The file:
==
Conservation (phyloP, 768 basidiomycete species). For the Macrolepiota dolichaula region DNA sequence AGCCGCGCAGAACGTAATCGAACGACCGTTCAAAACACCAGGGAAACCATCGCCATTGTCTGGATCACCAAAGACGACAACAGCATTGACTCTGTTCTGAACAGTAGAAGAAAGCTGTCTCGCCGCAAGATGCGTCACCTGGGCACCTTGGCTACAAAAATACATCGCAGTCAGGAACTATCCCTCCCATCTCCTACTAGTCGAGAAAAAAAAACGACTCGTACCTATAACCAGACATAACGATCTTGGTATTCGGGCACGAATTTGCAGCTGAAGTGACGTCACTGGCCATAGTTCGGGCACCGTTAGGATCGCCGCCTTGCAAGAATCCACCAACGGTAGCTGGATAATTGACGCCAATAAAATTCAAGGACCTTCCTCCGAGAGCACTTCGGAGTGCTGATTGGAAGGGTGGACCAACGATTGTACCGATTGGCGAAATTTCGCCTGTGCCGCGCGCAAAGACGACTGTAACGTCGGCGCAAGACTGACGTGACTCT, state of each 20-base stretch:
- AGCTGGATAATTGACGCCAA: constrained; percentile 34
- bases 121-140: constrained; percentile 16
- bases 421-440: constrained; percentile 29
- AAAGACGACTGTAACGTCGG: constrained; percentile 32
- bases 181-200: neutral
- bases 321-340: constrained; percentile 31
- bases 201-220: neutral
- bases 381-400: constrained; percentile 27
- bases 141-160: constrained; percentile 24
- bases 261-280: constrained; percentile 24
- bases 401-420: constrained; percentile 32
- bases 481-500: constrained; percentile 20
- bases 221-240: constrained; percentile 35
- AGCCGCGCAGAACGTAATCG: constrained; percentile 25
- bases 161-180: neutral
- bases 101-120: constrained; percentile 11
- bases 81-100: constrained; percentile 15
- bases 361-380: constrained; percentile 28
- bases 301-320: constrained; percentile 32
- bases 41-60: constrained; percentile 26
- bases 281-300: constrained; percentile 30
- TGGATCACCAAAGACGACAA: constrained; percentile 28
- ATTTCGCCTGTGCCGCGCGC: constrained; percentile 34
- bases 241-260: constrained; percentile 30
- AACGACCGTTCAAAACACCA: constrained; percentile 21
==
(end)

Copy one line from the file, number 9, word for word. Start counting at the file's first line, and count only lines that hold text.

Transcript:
- bases 381-400: constrained; percentile 27